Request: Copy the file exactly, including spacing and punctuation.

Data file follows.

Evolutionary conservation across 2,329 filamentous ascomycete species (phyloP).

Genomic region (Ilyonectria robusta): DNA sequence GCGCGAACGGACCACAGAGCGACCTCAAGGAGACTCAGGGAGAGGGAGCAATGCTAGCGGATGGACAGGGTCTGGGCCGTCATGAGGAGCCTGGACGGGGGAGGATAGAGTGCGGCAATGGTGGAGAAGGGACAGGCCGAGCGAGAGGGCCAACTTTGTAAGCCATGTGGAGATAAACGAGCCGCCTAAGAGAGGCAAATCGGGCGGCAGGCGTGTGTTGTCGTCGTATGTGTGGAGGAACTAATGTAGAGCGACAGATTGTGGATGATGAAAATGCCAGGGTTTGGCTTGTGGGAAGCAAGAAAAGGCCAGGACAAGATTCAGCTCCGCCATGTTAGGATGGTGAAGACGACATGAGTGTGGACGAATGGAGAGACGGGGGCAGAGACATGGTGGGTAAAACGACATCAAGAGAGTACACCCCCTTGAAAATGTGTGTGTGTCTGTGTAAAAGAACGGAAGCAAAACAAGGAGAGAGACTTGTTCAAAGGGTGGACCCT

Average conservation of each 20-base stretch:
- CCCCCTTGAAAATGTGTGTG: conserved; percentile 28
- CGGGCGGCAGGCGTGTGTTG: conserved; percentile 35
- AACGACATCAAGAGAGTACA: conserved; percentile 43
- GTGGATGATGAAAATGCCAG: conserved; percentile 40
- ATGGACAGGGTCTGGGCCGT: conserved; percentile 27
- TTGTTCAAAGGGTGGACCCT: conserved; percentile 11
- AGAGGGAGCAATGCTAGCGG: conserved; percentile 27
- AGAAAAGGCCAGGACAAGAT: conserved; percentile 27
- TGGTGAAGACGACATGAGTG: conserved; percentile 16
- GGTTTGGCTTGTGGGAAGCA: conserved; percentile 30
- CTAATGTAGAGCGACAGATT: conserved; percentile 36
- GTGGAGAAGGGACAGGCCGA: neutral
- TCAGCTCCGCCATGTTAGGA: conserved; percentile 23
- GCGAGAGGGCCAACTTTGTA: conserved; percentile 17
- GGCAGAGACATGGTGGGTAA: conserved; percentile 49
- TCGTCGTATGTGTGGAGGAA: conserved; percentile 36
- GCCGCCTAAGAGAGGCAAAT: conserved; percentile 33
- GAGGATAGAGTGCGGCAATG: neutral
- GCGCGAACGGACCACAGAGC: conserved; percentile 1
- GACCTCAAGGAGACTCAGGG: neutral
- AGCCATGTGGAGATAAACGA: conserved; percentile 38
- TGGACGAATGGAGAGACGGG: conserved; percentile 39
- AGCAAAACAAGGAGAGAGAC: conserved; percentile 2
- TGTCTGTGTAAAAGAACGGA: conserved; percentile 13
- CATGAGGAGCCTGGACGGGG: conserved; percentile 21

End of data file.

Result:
Evolutionary conservation across 2,329 filamentous ascomycete species (phyloP).

Genomic region (Ilyonectria robusta): DNA sequence GCGCGAACGGACCACAGAGCGACCTCAAGGAGACTCAGGGAGAGGGAGCAATGCTAGCGGATGGACAGGGTCTGGGCCGTCATGAGGAGCCTGGACGGGGGAGGATAGAGTGCGGCAATGGTGGAGAAGGGACAGGCCGAGCGAGAGGGCCAACTTTGTAAGCCATGTGGAGATAAACGAGCCGCCTAAGAGAGGCAAATCGGGCGGCAGGCGTGTGTTGTCGTCGTATGTGTGGAGGAACTAATGTAGAGCGACAGATTGTGGATGATGAAAATGCCAGGGTTTGGCTTGTGGGAAGCAAGAAAAGGCCAGGACAAGATTCAGCTCCGCCATGTTAGGATGGTGAAGACGACATGAGTGTGGACGAATGGAGAGACGGGGGCAGAGACATGGTGGGTAAAACGACATCAAGAGAGTACACCCCCTTGAAAATGTGTGTGTGTCTGTGTAAAAGAACGGAAGCAAAACAAGGAGAGAGACTTGTTCAAAGGGTGGACCCT

Average conservation of each 20-base stretch:
- CCCCCTTGAAAATGTGTGTG: conserved; percentile 28
- CGGGCGGCAGGCGTGTGTTG: conserved; percentile 35
- AACGACATCAAGAGAGTACA: conserved; percentile 43
- GTGGATGATGAAAATGCCAG: conserved; percentile 40
- ATGGACAGGGTCTGGGCCGT: conserved; percentile 27
- TTGTTCAAAGGGTGGACCCT: conserved; percentile 11
- AGAGGGAGCAATGCTAGCGG: conserved; percentile 27
- AGAAAAGGCCAGGACAAGAT: conserved; percentile 27
- TGGTGAAGACGACATGAGTG: conserved; percentile 16
- GGTTTGGCTTGTGGGAAGCA: conserved; percentile 30
- CTAATGTAGAGCGACAGATT: conserved; percentile 36
- GTGGAGAAGGGACAGGCCGA: neutral
- TCAGCTCCGCCATGTTAGGA: conserved; percentile 23
- GCGAGAGGGCCAACTTTGTA: conserved; percentile 17
- GGCAGAGACATGGTGGGTAA: conserved; percentile 49
- TCGTCGTATGTGTGGAGGAA: conserved; percentile 36
- GCCGCCTAAGAGAGGCAAAT: conserved; percentile 33
- GAGGATAGAGTGCGGCAATG: neutral
- GCGCGAACGGACCACAGAGC: conserved; percentile 1
- GACCTCAAGGAGACTCAGGG: neutral
- AGCCATGTGGAGATAAACGA: conserved; percentile 38
- TGGACGAATGGAGAGACGGG: conserved; percentile 39
- AGCAAAACAAGGAGAGAGAC: conserved; percentile 2
- TGTCTGTGTAAAAGAACGGA: conserved; percentile 13
- CATGAGGAGCCTGGACGGGG: conserved; percentile 21